Monday

Jan. 22, 2007

Winterís End

by Howard Moss

MONDAY, 22 JANUARY, 2007
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Poem: "Winter's End" by Howard Moss, from New Selected Poems. © Atheneum. Reprinted with permission. (buy now)

Winter's End

Once in a wood at winter's end,
The withered sun, becoming young,
Turned the white silence into sound:
Bird after bird rose up in song.
The skeletons of snow-blocked trees
Linked thinning shadows here and there,
And those made mummy by the freeze
Spangled their mirrors on cold air.
Whether they moved — perhaps they spun,
Caught in a new but known delight —
Was hard to tell, since shade and sun
Mingled to hear the birds recite.
No body of this sound I saw,
So glassed and shining was the world
That swung on a sun-and-ice seesaw
And fought to have its leaves unfurled.
Hanging its harvest in between
Two worlds, one lost, one yet to come,
The wood's remoteness, like a drum,
Beat the oncoming season in.
Then every snow bird on white wings
Became its tropic counterpart,
And, in a renaissance of rings,
I saw the heart of summer start.


Literary and Historical Notes:

It's the birthday of romantic poet Lord Byron, (books by this author) born George Gordon Noel in Aberdeen, Scotland (1788). Byron inherited a lordship and an estate from his uncle, but the estate was rundown, and there was no money for the upkeep. He was born with a right foot that was abnormally small and turned inward. He had to wear a special boot to help him walk, and his classmates made terrible fun of him. On top of that, he realized as a teenager that he was attracted to men as well as women. At the time, men convicted of the crime of sodomy were pilloried in the public square, where crowds could pelt them with mud.

So when he was a young man, to get away from a country where he felt like an outcast, Byron decided to set out on a tour of the eastern Mediterranean, where there were fewer sexual taboos. He and his friend John Hobhouse sailed from England to Portugal and then rode on horseback across Spain. They eventually made their way through Albania, Turkey, and Greece. Byron's friend went back to England, but Byron stayed on in Greece, studying the language and working on a poem loosely based on his adventures. He finally sailed back to England two years after he had left. He wrote to his sister, "If I am a poet ... the air of Greece has made me one."

The poem Byron had written about his travels, called Childe Harold's Pilgrimage (1812), tells the story of a world-weary young man looking for some kind of meaning in the world in the wake of the French Revolution and the war between France and England. Byron gave a copy of the poem to a publisher when he got back to England, and when it came out in March of 1812, it struck a nerve. The first printing sold out in three days. Byron later said, "I awoke one morning and found myself famous."

He was 24 years old, and he had become the toast of London. Suddenly, he was invited to the most prestigious families' homes. He began to receive hundreds of fan letters, asking for autographs and clippings of his hair. He apparently loved that he had achieved such fame, because he kept all those fan letters for the rest of his life.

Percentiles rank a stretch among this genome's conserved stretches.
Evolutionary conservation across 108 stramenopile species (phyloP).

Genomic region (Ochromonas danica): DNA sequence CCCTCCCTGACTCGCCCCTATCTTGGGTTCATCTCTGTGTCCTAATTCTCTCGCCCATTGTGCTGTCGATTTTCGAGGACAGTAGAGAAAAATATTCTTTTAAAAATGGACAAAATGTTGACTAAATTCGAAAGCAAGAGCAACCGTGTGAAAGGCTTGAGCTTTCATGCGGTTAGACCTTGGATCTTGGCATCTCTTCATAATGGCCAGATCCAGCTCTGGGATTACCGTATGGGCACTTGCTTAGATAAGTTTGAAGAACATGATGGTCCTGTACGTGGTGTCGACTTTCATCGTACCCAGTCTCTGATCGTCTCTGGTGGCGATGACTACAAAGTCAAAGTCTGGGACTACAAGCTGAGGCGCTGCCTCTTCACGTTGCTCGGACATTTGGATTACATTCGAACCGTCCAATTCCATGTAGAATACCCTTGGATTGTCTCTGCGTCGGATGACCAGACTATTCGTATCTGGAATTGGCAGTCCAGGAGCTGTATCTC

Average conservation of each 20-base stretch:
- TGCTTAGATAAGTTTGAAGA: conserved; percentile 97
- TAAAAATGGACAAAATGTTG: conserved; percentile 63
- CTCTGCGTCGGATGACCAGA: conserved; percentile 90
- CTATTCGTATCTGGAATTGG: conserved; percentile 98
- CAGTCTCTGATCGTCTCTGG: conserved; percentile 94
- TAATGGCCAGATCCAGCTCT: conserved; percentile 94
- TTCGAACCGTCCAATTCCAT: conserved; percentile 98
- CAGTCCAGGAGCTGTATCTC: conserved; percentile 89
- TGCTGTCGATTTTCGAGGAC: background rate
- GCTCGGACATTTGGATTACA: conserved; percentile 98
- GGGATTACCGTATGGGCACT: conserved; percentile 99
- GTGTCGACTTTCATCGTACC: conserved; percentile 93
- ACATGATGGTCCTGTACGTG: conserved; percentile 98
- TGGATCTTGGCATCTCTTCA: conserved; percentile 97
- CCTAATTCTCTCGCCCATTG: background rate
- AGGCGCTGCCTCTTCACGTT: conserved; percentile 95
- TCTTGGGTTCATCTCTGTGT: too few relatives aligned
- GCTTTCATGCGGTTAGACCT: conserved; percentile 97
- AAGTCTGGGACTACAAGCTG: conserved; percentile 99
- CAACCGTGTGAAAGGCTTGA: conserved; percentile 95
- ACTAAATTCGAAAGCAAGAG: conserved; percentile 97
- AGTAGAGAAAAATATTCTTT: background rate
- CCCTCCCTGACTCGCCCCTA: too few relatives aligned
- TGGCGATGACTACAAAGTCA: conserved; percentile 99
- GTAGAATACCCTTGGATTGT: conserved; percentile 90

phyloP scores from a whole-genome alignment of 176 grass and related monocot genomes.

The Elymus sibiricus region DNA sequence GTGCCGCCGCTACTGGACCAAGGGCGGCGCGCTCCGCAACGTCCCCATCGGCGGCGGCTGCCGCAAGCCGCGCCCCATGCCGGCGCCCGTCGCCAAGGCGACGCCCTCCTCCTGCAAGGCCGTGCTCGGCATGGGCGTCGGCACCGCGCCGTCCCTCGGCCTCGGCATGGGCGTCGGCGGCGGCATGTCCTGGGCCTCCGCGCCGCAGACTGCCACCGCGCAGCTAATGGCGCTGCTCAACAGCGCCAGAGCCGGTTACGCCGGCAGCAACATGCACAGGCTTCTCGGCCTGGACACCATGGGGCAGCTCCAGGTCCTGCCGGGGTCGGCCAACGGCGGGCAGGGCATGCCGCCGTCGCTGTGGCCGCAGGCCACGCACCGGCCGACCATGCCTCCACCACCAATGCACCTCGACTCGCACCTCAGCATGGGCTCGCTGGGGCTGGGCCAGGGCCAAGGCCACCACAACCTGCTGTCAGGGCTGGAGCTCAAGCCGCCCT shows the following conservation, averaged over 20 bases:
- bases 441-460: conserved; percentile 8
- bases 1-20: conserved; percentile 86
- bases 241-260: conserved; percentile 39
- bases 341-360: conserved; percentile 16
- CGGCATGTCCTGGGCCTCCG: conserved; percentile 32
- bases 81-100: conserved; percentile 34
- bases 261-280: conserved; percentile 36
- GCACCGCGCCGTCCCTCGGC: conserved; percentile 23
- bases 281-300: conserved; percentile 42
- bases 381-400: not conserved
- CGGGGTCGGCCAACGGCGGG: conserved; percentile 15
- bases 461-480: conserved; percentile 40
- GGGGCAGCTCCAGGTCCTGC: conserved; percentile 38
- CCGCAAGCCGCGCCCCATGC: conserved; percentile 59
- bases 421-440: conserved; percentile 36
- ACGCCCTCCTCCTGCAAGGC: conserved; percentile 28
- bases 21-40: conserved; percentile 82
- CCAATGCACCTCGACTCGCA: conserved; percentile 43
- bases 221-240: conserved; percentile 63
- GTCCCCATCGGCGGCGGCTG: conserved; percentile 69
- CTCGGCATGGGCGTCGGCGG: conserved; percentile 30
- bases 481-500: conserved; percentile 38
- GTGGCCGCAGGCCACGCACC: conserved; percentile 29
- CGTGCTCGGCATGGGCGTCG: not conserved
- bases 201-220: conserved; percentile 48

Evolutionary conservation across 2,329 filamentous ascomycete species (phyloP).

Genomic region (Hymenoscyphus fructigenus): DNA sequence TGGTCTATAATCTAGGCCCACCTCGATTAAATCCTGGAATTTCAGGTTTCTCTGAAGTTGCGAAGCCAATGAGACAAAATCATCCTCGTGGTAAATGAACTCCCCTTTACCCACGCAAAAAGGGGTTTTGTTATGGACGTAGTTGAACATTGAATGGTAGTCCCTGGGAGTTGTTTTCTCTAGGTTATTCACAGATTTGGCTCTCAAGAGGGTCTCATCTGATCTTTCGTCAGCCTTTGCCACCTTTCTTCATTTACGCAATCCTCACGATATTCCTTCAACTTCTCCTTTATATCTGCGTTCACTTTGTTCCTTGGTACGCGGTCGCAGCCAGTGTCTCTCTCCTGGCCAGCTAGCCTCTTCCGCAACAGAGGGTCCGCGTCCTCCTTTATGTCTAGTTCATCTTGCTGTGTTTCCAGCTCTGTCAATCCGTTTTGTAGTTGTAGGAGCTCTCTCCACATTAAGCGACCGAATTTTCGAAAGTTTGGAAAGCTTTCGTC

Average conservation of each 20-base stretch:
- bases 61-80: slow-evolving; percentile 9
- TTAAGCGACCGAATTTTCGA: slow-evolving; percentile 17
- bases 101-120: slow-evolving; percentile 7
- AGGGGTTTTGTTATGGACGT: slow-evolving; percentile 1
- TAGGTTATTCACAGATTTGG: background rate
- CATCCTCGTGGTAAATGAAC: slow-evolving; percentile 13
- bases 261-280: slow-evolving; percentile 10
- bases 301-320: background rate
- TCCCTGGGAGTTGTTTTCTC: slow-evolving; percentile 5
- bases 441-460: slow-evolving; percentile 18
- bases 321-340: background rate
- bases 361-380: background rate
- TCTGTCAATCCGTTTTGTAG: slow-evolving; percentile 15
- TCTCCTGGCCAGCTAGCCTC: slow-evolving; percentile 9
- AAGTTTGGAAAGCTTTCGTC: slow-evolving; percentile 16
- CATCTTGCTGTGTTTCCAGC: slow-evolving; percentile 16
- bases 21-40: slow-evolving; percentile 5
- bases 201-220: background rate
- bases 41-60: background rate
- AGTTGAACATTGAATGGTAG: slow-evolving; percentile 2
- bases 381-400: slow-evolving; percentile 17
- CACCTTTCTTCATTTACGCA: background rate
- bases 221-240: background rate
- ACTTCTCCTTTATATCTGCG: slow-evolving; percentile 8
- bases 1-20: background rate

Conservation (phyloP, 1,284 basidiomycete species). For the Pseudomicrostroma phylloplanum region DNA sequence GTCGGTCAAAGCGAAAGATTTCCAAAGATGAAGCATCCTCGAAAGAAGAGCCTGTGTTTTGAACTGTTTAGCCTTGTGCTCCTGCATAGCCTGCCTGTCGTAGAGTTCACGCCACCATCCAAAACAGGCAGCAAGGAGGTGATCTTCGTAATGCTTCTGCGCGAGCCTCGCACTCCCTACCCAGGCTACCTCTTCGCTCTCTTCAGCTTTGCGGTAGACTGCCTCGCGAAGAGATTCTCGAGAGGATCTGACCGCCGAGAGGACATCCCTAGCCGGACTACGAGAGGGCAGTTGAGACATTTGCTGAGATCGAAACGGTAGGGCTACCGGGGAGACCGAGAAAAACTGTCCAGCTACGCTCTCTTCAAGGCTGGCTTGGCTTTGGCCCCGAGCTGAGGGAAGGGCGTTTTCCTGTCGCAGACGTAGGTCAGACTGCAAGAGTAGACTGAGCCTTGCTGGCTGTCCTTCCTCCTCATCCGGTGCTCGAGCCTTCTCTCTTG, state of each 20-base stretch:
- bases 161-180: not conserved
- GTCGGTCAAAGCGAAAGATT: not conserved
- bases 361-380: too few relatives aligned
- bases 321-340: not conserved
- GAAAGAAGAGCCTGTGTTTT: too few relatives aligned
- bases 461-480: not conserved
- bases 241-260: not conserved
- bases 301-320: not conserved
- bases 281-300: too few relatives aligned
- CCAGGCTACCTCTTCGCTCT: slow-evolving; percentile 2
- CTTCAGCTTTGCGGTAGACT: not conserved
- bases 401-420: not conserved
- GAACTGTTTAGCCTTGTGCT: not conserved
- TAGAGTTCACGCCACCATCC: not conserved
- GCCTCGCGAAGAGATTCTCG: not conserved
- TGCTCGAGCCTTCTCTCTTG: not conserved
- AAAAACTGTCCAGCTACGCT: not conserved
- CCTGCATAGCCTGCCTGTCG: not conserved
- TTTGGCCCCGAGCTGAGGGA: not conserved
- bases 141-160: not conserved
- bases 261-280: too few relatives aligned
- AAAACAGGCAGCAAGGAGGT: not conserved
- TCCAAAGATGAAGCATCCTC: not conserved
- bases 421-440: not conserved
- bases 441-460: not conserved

He became an outspoken politician in the House of Lords, holding forth in favor of workers' rights. He also wrote many more romantic tales in verse, and his poetry was so popular that it allegedly forced Sir Walter Scott to give up poetry and start writing novels instead. But Byron's behavior was growing increasingly scandalous. He got married, but his wife eventually asked for a divorce, telling her lawyers that she suspected her husband of having committed incest with his half-sister, as well as sodomy with men. When word of the accusations got out in 1816, there was talk that Byron's life might be in danger. He was advised not to appear in public for fear that a crowd might lynch him.

He was finally forced to flee England. He settled in Italy and began his masterpiece, the novel-in-verse Don Juan, loosely based on a legendary hero. It tells the story of a young man sent by his mother on a tour of Europe, where he survives a shipwreck, gets sold into slavery, becomes a soldier and finally a diplomat. Byron developed a new conversational style of poetry for the poem, and he inserted into it all kinds of satirical commentary on European society.

Don Juan remained unfinished when Byron died, at age 36, and the memoir he had been working on was burned by several of his friends and relatives before he'd even been buried.

Lord Byron wrote: "The thorns which I have reap'd are of the tree/I planted; they have torn me, and I bleed./I should have known what fruit would spring from such a seed."


It's the birthday of the crime novelist Joseph Wambaugh, (books by this author) born in East Pittsburgh (1937). The son of a policeman, he's the author of novels such as The New Centurions (1971) and The Onion Field (1974). The tone of Wambaugh's writing changed after he read Joseph Heller's Catch-22 (1955). Wambaugh said, "Heller enabled me to find my voice."

Before Joseph Wambaugh, most police officers were depicted in print and in film as either overly pious or violent heroes. Wambaugh's characters are "just coping." Nearly all contemporary police characters are influenced by his characterizations.


It's the birthday of the poet Howard Moss, born in New York (1922). He served as poetry editor of The New Yorker magazine for almost four decades, publishing such poets as Theodore Roethke, Richard Wilbur, and Sylvia Plath. He wrote many books of poetry himself, including The Wound and the Weather (1946) and A Swimmer in the Air (1957), and received the National Book Award for his Selected Poems in 1971.

When asked his definition of a good poem, Howard Moss said, "One I like."


Be well, do good work, and keep in touch.®

 









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